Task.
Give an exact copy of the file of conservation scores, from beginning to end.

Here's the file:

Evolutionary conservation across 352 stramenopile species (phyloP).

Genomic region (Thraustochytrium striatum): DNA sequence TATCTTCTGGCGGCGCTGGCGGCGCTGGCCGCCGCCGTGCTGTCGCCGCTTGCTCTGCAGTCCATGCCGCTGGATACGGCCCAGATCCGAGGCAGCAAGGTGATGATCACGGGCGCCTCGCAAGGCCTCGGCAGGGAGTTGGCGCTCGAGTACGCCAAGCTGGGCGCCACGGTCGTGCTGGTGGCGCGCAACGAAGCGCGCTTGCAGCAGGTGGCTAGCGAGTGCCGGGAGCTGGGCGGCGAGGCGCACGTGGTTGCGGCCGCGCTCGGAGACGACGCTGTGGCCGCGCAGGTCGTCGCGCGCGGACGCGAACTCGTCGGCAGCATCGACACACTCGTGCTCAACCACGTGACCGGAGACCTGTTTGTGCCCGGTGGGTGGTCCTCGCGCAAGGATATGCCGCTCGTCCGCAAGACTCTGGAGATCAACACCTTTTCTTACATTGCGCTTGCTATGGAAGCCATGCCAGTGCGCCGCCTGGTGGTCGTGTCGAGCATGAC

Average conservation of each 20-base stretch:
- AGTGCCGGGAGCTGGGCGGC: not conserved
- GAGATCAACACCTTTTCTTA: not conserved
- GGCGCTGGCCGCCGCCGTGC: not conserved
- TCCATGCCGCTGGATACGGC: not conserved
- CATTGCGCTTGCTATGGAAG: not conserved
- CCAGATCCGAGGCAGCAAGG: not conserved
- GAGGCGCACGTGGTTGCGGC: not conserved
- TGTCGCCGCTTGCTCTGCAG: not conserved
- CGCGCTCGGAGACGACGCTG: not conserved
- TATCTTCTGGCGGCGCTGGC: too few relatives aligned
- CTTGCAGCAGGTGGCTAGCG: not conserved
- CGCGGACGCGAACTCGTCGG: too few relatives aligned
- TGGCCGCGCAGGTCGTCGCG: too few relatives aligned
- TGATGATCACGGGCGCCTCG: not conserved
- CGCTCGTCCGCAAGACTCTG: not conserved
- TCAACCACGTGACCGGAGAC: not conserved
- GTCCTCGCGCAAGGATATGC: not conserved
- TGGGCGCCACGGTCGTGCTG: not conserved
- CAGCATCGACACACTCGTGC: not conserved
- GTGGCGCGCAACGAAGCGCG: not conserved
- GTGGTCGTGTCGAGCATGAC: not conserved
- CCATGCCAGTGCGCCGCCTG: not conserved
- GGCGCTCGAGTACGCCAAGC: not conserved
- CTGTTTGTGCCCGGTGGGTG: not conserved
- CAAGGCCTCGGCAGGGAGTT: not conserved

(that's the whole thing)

Evolutionary conservation across 352 stramenopile species (phyloP).

Genomic region (Thraustochytrium striatum): DNA sequence TATCTTCTGGCGGCGCTGGCGGCGCTGGCCGCCGCCGTGCTGTCGCCGCTTGCTCTGCAGTCCATGCCGCTGGATACGGCCCAGATCCGAGGCAGCAAGGTGATGATCACGGGCGCCTCGCAAGGCCTCGGCAGGGAGTTGGCGCTCGAGTACGCCAAGCTGGGCGCCACGGTCGTGCTGGTGGCGCGCAACGAAGCGCGCTTGCAGCAGGTGGCTAGCGAGTGCCGGGAGCTGGGCGGCGAGGCGCACGTGGTTGCGGCCGCGCTCGGAGACGACGCTGTGGCCGCGCAGGTCGTCGCGCGCGGACGCGAACTCGTCGGCAGCATCGACACACTCGTGCTCAACCACGTGACCGGAGACCTGTTTGTGCCCGGTGGGTGGTCCTCGCGCAAGGATATGCCGCTCGTCCGCAAGACTCTGGAGATCAACACCTTTTCTTACATTGCGCTTGCTATGGAAGCCATGCCAGTGCGCCGCCTGGTGGTCGTGTCGAGCATGAC

Average conservation of each 20-base stretch:
- AGTGCCGGGAGCTGGGCGGC: not conserved
- GAGATCAACACCTTTTCTTA: not conserved
- GGCGCTGGCCGCCGCCGTGC: not conserved
- TCCATGCCGCTGGATACGGC: not conserved
- CATTGCGCTTGCTATGGAAG: not conserved
- CCAGATCCGAGGCAGCAAGG: not conserved
- GAGGCGCACGTGGTTGCGGC: not conserved
- TGTCGCCGCTTGCTCTGCAG: not conserved
- CGCGCTCGGAGACGACGCTG: not conserved
- TATCTTCTGGCGGCGCTGGC: too few relatives aligned
- CTTGCAGCAGGTGGCTAGCG: not conserved
- CGCGGACGCGAACTCGTCGG: too few relatives aligned
- TGGCCGCGCAGGTCGTCGCG: too few relatives aligned
- TGATGATCACGGGCGCCTCG: not conserved
- CGCTCGTCCGCAAGACTCTG: not conserved
- TCAACCACGTGACCGGAGAC: not conserved
- GTCCTCGCGCAAGGATATGC: not conserved
- TGGGCGCCACGGTCGTGCTG: not conserved
- CAGCATCGACACACTCGTGC: not conserved
- GTGGCGCGCAACGAAGCGCG: not conserved
- GTGGTCGTGTCGAGCATGAC: not conserved
- CCATGCCAGTGCGCCGCCTG: not conserved
- GGCGCTCGAGTACGCCAAGC: not conserved
- CTGTTTGTGCCCGGTGGGTG: not conserved
- CAAGGCCTCGGCAGGGAGTT: not conserved